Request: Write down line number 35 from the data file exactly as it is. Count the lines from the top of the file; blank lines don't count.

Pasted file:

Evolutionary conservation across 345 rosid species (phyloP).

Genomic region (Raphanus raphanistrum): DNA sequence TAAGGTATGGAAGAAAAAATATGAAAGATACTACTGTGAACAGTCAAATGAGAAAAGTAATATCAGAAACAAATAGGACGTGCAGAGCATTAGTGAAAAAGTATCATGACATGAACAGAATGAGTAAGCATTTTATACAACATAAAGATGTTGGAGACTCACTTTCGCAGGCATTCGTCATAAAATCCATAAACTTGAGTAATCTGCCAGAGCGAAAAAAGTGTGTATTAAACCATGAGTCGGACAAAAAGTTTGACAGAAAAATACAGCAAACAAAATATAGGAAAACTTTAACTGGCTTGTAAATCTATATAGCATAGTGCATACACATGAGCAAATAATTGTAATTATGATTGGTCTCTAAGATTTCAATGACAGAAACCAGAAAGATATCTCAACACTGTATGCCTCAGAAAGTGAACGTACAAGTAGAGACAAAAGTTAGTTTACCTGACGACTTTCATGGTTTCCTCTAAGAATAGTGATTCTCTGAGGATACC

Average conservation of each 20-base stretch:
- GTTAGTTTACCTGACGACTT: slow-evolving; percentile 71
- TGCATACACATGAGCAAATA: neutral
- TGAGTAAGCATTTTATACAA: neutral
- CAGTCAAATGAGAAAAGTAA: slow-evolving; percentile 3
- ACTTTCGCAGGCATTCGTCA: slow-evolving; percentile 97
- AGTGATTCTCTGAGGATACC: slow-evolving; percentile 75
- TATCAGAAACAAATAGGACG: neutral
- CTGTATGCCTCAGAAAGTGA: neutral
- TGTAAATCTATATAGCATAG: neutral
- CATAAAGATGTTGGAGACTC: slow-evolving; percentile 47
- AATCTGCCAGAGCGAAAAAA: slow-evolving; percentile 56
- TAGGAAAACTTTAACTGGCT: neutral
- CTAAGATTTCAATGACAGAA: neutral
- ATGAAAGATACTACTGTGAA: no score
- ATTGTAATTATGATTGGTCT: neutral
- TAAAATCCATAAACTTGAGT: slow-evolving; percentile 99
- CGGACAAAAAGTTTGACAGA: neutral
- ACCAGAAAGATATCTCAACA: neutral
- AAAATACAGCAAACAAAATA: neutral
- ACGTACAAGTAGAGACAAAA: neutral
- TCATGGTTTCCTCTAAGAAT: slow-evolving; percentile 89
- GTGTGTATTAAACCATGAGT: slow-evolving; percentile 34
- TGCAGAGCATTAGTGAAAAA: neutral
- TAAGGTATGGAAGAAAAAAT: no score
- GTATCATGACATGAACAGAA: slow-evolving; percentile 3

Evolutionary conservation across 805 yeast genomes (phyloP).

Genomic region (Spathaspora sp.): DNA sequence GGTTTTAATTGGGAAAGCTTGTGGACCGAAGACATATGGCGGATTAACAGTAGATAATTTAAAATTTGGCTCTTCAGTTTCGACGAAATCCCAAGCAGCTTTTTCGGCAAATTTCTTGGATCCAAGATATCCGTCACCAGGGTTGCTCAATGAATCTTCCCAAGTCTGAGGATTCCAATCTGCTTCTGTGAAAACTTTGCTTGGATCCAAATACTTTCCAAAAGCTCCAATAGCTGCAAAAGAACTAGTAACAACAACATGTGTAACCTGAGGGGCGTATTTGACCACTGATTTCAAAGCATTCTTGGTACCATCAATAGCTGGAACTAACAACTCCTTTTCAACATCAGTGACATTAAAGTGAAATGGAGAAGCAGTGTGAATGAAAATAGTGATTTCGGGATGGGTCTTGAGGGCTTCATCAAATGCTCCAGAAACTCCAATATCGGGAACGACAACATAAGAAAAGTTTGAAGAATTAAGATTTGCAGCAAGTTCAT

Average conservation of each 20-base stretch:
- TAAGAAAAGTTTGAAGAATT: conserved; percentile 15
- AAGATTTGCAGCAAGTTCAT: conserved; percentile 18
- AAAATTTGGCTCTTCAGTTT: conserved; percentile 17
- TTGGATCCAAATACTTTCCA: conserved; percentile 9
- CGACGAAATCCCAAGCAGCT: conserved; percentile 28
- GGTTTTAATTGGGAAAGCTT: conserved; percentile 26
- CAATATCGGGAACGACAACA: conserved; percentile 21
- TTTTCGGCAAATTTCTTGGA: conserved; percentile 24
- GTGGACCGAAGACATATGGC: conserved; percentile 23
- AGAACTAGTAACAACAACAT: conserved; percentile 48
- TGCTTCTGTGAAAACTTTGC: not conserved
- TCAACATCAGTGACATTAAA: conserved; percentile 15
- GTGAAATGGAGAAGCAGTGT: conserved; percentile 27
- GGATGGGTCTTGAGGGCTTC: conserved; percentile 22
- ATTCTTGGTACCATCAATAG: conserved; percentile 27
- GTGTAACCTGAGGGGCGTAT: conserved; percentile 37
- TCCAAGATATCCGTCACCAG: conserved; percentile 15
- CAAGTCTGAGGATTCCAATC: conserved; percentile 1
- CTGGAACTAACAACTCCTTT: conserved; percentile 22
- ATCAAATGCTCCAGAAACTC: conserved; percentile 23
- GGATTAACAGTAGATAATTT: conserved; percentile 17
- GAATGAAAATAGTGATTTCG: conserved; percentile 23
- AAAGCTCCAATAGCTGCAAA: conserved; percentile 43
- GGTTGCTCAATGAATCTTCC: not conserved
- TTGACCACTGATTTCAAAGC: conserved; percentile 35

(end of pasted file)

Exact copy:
- TTGGATCCAAATACTTTCCA: conserved; percentile 9